Victim's mother calls Boston bomber 'despicable' at sentencing
BOSTON - The mother of one of the three people killed in the Boston Marathon bombing, speaking at the Wednesday hearing where a U.S. judge will formally sentence Dzokhar Tsarnaev to death, said the convicted bomber made "despicable" choices.
BOSTON - The mother of one of the three people killed in the Boston Marathon bombing, speaking at the Wednesday hearing where a U.S. judge will formally sentence Dzokhar Tsarnaev to death, said the convicted bomber made "despicable" choices. The same federal jury that earlier this year found Tsarnaev, 21, guilty of killing four people and injuring 264 in the bombing and its aftermath voted in May to sentence him to death by lethal injection. U.S. District Judge George O'Toole on Wednesday will order the punishment.
"You went down the wrong road," Patricia Campbell, whose 29-year-old daughter Krystle was one of three people killed by the twin pressure-cooker bombs, told Tsarnaev.
"I know life is hard, but the choices you made were despicable and what you did to my daughter was disgusting."
Campbell was the first of about two dozen survivors and relatives of the slain expected to make statements in federal court.
Tsarnaev appeared in court dressed in a dark sport jacket and open-collared shirt, still sporting the bushy hair and light beard he had worn during the trial. He looked down and showed no emotion during the early part of the hearing.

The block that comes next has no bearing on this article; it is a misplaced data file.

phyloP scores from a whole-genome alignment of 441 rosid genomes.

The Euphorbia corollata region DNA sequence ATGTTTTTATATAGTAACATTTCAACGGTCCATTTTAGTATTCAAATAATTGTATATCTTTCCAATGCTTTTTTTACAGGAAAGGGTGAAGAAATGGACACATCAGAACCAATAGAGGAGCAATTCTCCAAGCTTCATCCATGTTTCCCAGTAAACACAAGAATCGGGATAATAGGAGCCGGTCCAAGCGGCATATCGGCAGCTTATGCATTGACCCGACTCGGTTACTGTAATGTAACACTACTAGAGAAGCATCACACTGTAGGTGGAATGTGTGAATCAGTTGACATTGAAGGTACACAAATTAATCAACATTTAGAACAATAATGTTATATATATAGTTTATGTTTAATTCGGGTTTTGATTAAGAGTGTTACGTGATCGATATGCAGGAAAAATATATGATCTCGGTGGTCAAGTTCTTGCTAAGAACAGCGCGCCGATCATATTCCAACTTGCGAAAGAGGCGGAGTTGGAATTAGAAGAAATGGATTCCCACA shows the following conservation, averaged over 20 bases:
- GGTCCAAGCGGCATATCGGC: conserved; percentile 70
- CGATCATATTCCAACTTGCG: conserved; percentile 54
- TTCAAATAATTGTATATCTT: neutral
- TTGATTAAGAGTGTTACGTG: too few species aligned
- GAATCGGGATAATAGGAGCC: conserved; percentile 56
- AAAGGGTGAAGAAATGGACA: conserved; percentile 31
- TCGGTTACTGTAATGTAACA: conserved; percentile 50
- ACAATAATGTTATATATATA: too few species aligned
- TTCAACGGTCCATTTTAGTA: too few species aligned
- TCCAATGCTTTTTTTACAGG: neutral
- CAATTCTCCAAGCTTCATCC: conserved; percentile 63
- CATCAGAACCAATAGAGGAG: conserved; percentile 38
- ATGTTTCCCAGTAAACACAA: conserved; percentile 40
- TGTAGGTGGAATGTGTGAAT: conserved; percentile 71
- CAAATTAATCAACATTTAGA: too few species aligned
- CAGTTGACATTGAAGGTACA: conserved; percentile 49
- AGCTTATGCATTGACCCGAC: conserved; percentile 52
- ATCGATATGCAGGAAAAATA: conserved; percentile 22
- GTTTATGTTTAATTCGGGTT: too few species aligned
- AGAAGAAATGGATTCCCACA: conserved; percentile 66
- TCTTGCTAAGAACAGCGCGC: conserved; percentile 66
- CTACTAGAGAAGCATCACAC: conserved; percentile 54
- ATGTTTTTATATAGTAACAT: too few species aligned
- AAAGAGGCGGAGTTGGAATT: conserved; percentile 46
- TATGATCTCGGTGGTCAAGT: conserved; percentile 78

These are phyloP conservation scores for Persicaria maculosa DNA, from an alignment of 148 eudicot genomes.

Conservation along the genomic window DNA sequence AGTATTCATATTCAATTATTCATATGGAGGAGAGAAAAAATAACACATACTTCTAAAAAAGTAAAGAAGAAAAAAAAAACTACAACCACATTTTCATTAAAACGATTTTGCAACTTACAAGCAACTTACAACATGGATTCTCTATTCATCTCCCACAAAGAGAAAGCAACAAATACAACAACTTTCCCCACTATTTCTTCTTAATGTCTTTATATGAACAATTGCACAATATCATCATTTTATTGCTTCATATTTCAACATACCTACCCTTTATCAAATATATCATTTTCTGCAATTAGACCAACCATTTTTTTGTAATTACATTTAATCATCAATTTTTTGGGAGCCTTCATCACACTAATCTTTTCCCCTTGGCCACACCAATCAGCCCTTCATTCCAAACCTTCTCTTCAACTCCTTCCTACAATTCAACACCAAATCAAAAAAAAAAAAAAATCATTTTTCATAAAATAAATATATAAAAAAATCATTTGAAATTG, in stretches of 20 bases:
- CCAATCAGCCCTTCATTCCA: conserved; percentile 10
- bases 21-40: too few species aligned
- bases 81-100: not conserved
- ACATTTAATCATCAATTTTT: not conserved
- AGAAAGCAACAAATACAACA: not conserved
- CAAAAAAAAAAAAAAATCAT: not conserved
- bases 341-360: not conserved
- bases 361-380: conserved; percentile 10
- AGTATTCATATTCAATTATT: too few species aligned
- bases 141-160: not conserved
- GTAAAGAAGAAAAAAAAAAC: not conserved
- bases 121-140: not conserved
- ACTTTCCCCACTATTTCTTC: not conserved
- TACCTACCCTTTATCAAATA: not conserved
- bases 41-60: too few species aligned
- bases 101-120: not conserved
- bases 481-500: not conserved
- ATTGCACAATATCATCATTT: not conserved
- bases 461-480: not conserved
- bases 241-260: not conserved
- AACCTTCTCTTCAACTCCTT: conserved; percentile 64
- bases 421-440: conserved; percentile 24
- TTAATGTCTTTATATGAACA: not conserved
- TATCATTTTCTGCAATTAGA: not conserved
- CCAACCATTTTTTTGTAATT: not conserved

Tsarnaev's trial brought back some of Boston 's darkest living memories. Jurors saw videos of the twin pressure-cooker bombs' blinding flashes and the chaotic aftermath on April 15, 2013 as emergency workers and spectators rushed to aid the wounded, many of whom lost legs.
In addition to Krystle Campbell , the bombing killed Martin Richard, 8, and Chinese exchange student Lingzi Lu , 26. Tsarnaev and his 26-year-old brother, Tamerlan , shot dead Massachusetts Institute of Technology police officer Sean Collier , 26, three days after the bombing.
Tamerlan Tsarnaev died following a gunfight with police after Collier's shooting.
During the trial, federal prosecutors described the ethnic Chechen brothers as adherents of al Qaeda's militant Islamist ideology who wanted to "punish America " with the attack on the world-renowned race.
Tsarnaev's lawyers admitted their client had played a role in the attack but tried to portray him as the junior partner in a scheme hatched and driven by his older brother. The Tsarnaev family came to the United States from Russia a decade before the attack.
Tsarnaev is expected to appeal.
Wednesday's hearing will also feature statements from some of the 17 people who lost legs in the attack. Some of these victims testified during the trial that they had expected to die from their gruesome injuries.
Tsarnaev, who did not testify in his own defense during the trial, will be able to speak but does not have to do so.
Even after the sentencing, the legal wrangling over Tsarnaev's fate could play out over years, if not decades. Just three of the 74 people sentenced to death in the United States for federal crimes since 1998 have been executed.